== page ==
FIG. 5 is a perspective view showing a modification of the device of FIGS. 1 through 4.

FIG. 6 is a partially-sectional view of the device in FIG. 5.

FIG. 7 again shows a perspective view of the device of FIG. 5 from the opposite direction with a different direction for a sectional view therethrough.

FIG. 8 is a partially-sectional view of the device in FIG. 7 on line 8--8 of FIG. 7.

DESCRIPTION OF THE PREFERRED EMBODIMENT

With reference now to the drawings, and in particular to FIG. 1 thereof, a new and improved surfacing tool and method of using embodying the principles and concepts of the present invention and generally designated by the reference numeral 10 will be described.

More specifically, it will be noted that the device 10 of the present invention comprises a small compact hand-held unit adapted to be applied to the painted surface of a vehicle 11 (shown in broken lines). The device 10 has a base portion 12 in contact with the vehicle 11 and a hand-grip upper portion 13, having a removable cover 13A for access to the interior of device 10.

FIG. 2 shows device 10 in greater detail. Base portion 12 of such device 10 has an annular collar member 14 extending around such base portion 12 to provide for the relative vertical positioning of the cutter within such base portion 12 as illustrated in the figures described below. An electrical on-off switch 15 on base portion 12 is provided.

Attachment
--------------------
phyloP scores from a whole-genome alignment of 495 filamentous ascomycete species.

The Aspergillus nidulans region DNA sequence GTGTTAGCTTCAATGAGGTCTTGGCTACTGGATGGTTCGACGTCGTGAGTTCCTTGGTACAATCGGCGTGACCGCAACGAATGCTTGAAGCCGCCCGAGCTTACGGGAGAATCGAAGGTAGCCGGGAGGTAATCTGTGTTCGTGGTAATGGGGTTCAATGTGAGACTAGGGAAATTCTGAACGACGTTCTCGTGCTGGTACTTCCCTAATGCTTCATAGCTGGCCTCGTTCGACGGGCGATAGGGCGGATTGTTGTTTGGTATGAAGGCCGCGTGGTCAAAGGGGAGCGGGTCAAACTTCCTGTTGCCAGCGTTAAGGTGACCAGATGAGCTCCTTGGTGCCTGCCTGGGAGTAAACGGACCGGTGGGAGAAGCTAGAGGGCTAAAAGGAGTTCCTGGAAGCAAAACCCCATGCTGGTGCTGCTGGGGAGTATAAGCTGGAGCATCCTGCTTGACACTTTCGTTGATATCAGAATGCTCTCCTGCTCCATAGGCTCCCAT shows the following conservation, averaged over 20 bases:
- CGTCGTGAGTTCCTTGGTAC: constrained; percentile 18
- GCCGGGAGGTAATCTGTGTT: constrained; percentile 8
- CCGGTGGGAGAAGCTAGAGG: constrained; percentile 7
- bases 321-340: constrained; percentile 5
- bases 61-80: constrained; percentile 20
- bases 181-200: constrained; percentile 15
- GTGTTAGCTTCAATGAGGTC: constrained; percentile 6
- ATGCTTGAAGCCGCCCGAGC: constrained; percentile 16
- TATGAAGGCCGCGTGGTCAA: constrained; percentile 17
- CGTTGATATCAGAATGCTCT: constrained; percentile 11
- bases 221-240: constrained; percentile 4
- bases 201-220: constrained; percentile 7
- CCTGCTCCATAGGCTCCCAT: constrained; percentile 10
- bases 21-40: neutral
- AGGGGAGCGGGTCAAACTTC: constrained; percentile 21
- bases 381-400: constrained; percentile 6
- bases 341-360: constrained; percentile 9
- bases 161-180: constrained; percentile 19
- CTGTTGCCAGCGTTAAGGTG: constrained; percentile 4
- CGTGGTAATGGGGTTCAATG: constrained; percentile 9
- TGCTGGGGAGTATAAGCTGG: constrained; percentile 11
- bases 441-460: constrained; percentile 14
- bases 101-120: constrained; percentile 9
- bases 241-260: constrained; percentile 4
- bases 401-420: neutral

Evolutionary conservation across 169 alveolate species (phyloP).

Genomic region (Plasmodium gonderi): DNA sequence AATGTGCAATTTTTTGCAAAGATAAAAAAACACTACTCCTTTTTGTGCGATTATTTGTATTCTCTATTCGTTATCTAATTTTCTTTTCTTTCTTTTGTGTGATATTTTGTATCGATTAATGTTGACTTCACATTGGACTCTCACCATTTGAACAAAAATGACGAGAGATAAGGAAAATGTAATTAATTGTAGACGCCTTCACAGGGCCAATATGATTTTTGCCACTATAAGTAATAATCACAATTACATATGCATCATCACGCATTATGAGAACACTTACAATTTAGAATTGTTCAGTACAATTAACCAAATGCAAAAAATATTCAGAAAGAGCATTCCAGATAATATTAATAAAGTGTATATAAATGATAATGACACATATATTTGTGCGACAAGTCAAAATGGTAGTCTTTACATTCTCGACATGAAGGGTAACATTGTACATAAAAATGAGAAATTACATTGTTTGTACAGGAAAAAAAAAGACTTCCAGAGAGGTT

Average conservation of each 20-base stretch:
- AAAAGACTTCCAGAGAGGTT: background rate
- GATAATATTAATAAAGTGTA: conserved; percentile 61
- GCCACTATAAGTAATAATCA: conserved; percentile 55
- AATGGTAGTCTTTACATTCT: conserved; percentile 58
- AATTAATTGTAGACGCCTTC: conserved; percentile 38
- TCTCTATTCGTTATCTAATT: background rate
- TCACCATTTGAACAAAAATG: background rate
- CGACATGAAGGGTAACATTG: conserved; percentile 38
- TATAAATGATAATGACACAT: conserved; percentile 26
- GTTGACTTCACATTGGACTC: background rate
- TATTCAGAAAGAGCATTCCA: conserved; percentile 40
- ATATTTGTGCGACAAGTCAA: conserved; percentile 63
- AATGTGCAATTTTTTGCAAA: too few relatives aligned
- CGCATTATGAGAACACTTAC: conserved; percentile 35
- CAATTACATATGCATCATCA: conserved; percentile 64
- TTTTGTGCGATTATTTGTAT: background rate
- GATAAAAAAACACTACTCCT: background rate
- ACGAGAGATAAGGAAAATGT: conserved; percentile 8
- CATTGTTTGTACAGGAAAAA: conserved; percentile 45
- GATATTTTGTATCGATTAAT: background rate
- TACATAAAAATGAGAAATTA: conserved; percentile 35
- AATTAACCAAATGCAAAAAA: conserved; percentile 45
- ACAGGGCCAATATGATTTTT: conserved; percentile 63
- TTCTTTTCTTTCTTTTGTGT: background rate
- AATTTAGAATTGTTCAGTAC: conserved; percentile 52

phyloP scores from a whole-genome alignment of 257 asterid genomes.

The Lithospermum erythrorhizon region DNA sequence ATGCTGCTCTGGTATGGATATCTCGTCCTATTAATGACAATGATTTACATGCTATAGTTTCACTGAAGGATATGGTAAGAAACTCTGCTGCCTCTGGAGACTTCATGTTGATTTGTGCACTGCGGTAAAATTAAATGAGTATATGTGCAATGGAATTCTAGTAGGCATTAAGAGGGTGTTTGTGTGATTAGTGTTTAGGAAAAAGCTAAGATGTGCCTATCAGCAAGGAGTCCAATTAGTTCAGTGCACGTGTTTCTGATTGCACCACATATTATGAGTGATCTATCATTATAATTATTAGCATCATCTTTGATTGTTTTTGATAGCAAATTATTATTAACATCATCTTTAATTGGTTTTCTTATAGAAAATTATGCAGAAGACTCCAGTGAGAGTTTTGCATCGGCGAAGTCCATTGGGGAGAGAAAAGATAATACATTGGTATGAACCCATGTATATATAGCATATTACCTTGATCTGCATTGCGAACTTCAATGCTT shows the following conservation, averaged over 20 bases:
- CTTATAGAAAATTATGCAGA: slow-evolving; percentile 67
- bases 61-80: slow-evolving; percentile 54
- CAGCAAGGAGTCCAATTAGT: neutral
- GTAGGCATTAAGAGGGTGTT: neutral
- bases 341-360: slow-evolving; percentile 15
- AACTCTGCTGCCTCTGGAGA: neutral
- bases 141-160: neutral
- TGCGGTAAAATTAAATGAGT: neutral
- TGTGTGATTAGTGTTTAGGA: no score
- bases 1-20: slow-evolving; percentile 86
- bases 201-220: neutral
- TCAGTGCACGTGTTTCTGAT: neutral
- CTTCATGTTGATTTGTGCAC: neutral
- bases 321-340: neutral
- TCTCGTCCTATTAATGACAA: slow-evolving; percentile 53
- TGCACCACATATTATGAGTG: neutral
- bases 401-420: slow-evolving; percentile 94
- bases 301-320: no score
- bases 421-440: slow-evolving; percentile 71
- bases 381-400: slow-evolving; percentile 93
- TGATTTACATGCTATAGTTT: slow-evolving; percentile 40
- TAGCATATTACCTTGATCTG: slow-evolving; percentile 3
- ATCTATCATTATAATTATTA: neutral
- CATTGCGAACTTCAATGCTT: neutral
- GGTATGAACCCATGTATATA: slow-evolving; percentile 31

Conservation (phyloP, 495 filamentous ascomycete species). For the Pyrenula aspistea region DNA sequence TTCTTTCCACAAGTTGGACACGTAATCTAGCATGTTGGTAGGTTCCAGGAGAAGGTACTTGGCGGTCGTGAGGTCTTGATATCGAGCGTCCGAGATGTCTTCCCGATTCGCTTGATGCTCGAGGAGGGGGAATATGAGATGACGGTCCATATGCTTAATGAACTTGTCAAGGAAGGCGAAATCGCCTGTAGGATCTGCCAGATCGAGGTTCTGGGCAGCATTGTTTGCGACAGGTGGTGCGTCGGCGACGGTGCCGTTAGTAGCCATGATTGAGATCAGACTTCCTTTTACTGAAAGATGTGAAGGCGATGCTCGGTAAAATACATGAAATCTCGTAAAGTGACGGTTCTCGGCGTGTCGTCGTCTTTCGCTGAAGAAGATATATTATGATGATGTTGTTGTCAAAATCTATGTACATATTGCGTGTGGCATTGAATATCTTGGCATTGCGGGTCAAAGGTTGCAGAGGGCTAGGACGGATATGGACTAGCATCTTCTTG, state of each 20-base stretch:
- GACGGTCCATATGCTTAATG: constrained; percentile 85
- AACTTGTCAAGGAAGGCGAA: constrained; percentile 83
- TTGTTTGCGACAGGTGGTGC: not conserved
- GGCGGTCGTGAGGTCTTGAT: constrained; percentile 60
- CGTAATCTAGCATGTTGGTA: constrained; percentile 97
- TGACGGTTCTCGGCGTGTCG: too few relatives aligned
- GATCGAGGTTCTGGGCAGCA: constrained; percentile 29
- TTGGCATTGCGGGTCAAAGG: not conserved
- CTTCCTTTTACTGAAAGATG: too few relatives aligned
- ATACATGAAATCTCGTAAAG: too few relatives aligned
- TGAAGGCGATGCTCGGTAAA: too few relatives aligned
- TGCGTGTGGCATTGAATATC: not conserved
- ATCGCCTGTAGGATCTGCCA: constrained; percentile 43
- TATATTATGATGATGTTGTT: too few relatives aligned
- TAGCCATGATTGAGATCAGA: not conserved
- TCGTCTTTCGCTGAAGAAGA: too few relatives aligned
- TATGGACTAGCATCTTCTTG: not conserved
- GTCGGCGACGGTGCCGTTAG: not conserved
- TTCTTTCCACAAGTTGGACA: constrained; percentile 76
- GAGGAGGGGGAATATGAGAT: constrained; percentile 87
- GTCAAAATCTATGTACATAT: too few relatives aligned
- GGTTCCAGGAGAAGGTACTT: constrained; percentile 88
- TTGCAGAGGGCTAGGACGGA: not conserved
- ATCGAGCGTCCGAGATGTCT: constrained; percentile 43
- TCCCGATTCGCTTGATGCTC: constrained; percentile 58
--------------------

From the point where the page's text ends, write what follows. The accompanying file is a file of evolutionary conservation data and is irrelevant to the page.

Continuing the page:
FIG. 3 illustrates the working mechanism of the device 10. Positioned vertically within the base portion housing 12 is a small battery-powered motor 16 having its drive shaft 17 extending downwardly to the base 18 of such housing 12. Secured to drive shaft 17 is a cutter blade 19. The base 18 is part of the annular collar member 14 first illustrated in FIG. 2. Such annular collar member 14 is threadably connected to the housing of base portion 12 as at 20. By rotating such collar member 14 on such threadable connections 20, the base 18 thereof may be moved vertically relative to cutter blade 19 thus controlling the distance cutter blade 19 projects up away from or down from such base 18. In the upper hand-grip portion 13 of device 10, a battery 21 is mounted with its terminal 22 engaging the connection with motor 16. The on-off switch 15 is shown in FIG. 2 and also in FIG. 4. Shown in FIG. 4 is the cutter blade 19 recessed into base 18. Also shown in this view is a level indicator 23 giving a visual indicia reading for the relative positioning of cutter blade 19 and base 18.

FIG. 5 shows the device 10 with a modification to permit lubrication of the working surface to which the tool is applied. A lubricant reservoir 24 is mounted atop the hand-grip portion 13 of device 10. An open-shut valve 25 is provided to permit or deny flow of lubricant from reservoir 24. As more clearly shown in FIG. 6, a partially-sectional view on line 6--6 of FIG. 5, the lubricant is fed downward by gravity from reservoir 24 through tubing 26 to a discharge nozzle 27 whence it flows onto the surface in contact with base 18. This will minimize any marking of such surface by base 18 and also serves to flush away particles removed from such surface by cutter blade 19. A solution of mild soap and water has been found to be suitable lubricant for this purpose.